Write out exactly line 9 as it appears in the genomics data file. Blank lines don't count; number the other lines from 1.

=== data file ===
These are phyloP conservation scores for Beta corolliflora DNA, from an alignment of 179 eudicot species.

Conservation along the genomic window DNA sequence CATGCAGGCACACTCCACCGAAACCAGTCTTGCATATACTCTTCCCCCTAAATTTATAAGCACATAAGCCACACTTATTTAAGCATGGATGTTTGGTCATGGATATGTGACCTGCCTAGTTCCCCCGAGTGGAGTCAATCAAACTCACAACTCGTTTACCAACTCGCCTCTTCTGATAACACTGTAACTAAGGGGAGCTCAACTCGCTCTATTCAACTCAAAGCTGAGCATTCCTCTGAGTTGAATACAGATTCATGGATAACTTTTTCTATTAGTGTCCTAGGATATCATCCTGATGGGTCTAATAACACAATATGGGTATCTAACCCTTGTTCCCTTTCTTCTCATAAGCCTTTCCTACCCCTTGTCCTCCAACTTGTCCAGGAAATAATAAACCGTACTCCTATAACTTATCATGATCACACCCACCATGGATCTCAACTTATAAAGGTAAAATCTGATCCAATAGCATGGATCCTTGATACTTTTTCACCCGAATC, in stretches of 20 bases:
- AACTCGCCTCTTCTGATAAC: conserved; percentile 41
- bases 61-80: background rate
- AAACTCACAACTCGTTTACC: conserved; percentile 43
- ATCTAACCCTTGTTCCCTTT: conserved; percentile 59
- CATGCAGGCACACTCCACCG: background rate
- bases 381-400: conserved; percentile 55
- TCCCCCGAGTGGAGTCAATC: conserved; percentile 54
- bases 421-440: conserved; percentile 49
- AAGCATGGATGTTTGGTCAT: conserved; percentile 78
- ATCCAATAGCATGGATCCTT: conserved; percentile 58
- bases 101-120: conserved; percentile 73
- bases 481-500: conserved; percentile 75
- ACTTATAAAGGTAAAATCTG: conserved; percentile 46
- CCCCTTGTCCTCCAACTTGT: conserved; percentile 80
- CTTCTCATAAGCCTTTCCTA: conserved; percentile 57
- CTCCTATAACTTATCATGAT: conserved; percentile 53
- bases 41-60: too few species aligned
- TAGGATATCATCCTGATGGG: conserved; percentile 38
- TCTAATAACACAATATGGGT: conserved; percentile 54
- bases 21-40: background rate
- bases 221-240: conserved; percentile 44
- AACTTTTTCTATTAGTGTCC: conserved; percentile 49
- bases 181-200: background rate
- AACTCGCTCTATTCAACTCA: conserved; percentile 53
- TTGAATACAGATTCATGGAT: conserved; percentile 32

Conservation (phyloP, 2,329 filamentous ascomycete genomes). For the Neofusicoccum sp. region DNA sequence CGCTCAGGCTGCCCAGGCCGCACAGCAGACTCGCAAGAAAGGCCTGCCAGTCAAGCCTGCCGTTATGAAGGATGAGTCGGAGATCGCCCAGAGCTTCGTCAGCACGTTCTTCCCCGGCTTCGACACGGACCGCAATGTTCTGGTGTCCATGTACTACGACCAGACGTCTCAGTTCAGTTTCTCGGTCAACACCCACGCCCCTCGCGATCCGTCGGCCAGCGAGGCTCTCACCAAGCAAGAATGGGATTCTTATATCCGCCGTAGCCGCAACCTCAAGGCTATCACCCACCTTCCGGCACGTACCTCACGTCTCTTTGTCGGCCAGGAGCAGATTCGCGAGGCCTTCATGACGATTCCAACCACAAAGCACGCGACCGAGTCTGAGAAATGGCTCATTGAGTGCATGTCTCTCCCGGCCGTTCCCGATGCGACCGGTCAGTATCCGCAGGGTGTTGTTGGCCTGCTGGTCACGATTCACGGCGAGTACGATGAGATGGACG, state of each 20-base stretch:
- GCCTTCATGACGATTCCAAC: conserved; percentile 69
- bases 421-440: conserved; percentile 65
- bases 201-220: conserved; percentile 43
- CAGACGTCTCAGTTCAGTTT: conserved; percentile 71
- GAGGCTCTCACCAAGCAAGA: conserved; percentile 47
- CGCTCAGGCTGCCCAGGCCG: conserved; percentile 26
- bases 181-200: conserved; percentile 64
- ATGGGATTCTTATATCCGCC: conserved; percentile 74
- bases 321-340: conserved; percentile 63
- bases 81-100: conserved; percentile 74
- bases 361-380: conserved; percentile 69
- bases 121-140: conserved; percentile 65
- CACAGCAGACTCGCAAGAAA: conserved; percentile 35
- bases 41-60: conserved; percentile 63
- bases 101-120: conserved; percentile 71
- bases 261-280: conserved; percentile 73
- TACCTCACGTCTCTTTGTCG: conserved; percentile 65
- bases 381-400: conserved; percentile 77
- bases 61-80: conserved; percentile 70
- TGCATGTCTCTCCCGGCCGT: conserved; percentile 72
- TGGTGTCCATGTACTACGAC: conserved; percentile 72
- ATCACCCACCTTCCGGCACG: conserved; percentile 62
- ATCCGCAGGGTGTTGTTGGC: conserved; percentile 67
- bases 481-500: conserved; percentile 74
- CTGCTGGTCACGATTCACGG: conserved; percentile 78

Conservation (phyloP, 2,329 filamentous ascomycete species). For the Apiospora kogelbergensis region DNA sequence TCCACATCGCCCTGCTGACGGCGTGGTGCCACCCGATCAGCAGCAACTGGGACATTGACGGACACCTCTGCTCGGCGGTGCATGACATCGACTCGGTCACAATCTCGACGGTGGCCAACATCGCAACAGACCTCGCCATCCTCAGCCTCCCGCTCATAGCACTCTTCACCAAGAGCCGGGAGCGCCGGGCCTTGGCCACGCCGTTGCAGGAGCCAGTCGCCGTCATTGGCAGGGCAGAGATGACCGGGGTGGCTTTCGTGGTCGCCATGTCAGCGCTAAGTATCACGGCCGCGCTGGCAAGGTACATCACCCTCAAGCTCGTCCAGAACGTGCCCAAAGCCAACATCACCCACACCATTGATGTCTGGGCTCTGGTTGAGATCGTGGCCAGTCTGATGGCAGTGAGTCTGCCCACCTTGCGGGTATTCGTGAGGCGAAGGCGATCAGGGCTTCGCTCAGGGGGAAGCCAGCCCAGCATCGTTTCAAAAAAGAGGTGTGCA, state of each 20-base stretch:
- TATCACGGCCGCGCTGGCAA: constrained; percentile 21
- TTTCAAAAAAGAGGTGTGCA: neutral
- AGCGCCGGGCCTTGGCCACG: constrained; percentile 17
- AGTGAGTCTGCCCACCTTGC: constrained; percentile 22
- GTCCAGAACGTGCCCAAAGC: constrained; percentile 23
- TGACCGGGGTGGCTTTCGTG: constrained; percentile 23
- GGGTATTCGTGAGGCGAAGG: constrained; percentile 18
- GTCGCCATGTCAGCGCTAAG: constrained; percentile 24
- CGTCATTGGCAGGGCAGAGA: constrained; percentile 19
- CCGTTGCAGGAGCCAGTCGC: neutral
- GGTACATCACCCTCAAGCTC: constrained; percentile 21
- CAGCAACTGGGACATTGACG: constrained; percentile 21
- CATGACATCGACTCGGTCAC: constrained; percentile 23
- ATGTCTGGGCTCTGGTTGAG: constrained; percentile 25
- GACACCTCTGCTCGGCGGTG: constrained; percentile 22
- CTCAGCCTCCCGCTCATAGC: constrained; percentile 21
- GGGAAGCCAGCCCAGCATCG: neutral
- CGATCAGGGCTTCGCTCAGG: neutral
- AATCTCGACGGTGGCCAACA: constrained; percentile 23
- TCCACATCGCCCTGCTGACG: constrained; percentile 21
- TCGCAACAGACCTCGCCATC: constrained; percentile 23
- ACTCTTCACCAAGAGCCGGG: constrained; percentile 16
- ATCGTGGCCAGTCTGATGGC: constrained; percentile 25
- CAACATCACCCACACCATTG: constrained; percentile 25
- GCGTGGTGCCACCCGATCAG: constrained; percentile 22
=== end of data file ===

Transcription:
- TCCCCCGAGTGGAGTCAATC: conserved; percentile 54